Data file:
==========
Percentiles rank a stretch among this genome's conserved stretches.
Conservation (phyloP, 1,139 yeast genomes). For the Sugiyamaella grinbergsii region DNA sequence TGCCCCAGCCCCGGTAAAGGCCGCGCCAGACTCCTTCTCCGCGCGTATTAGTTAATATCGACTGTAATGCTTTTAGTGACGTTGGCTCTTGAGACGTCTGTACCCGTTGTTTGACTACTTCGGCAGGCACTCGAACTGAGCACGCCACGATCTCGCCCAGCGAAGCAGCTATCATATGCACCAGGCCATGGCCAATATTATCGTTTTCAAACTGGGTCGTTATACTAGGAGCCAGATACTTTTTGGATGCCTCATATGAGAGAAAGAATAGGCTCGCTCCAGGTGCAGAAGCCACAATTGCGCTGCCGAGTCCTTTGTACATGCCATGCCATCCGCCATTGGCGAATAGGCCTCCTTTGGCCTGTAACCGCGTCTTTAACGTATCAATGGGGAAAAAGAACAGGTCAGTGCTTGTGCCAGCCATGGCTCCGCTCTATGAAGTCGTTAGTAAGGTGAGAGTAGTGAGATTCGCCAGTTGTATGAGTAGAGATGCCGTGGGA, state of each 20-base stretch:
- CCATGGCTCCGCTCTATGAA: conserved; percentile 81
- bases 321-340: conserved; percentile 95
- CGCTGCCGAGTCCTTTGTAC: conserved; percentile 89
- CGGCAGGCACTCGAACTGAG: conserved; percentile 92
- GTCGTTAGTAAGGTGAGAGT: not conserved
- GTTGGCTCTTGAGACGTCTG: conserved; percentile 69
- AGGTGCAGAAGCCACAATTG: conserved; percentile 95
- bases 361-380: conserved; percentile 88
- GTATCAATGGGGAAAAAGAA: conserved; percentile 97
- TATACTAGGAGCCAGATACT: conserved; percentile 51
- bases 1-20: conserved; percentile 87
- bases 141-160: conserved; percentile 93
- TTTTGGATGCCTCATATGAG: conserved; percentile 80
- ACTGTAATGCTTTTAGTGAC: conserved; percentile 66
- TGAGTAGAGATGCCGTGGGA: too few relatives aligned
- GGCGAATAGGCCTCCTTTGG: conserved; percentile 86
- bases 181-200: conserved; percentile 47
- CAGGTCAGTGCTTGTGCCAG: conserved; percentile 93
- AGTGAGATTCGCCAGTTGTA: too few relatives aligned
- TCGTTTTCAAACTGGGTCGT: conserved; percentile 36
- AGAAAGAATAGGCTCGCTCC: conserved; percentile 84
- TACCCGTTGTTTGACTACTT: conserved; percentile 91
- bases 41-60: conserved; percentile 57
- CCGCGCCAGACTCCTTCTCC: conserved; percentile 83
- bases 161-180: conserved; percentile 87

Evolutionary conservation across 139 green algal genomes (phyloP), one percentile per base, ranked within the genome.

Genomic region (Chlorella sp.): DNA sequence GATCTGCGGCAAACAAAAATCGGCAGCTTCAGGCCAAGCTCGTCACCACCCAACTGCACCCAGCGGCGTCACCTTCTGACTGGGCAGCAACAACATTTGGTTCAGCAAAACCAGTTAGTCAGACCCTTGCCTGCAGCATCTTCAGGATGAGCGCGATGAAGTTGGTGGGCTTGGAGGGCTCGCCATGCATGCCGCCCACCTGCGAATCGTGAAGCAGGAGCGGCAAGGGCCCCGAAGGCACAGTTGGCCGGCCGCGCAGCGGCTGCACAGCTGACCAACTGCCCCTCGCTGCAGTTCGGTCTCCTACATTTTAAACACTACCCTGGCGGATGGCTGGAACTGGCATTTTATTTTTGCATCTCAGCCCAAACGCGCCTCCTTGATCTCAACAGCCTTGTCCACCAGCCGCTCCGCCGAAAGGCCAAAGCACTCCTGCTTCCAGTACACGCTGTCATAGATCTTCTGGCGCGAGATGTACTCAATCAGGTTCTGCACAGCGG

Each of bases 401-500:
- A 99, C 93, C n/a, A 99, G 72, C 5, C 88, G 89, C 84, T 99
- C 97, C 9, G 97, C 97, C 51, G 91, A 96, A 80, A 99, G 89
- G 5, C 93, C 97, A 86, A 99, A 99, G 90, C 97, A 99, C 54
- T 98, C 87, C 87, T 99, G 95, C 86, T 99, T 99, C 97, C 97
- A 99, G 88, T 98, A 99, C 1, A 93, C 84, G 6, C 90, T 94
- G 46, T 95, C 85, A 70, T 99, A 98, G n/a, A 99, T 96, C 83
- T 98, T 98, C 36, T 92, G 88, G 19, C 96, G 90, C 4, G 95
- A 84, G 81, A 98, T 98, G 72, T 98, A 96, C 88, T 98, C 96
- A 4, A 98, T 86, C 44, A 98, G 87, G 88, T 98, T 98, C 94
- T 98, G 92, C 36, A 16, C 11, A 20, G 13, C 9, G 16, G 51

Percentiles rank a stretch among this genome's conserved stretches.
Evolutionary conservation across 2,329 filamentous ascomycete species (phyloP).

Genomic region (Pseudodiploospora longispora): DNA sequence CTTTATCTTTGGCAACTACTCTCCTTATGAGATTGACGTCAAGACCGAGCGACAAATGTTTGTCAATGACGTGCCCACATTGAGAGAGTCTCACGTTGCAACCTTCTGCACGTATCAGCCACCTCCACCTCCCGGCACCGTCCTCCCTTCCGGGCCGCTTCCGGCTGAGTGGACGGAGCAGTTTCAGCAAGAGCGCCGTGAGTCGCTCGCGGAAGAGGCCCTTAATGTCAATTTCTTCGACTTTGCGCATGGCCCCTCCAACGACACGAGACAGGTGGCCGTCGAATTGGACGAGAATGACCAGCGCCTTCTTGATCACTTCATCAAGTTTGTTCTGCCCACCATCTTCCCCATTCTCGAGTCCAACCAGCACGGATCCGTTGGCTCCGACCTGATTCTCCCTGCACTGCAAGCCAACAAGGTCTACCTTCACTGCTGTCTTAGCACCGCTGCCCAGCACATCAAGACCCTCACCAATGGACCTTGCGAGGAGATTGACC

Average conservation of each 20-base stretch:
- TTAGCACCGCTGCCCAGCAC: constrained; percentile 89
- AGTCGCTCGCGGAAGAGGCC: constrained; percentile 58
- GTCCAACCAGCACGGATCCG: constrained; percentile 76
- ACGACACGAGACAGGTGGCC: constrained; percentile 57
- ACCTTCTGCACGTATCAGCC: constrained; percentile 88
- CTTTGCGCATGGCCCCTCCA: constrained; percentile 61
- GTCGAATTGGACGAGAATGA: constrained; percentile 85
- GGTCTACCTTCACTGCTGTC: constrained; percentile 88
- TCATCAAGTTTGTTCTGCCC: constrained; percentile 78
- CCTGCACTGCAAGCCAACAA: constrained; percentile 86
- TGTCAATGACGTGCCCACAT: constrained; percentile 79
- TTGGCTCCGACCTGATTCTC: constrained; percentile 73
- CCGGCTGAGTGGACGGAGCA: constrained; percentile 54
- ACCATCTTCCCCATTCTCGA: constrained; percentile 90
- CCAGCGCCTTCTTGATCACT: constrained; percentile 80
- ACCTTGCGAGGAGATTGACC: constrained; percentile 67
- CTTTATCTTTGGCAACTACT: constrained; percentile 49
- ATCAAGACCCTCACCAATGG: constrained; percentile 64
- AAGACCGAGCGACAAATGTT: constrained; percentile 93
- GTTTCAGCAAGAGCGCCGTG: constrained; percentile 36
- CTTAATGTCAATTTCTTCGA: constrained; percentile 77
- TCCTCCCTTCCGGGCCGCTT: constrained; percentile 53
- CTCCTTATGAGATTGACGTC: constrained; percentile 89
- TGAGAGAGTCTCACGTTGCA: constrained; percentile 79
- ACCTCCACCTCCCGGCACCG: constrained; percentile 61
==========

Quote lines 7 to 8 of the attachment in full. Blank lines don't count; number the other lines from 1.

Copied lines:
- GTCGTTAGTAAGGTGAGAGT: not conserved
- GTTGGCTCTTGAGACGTCTG: conserved; percentile 69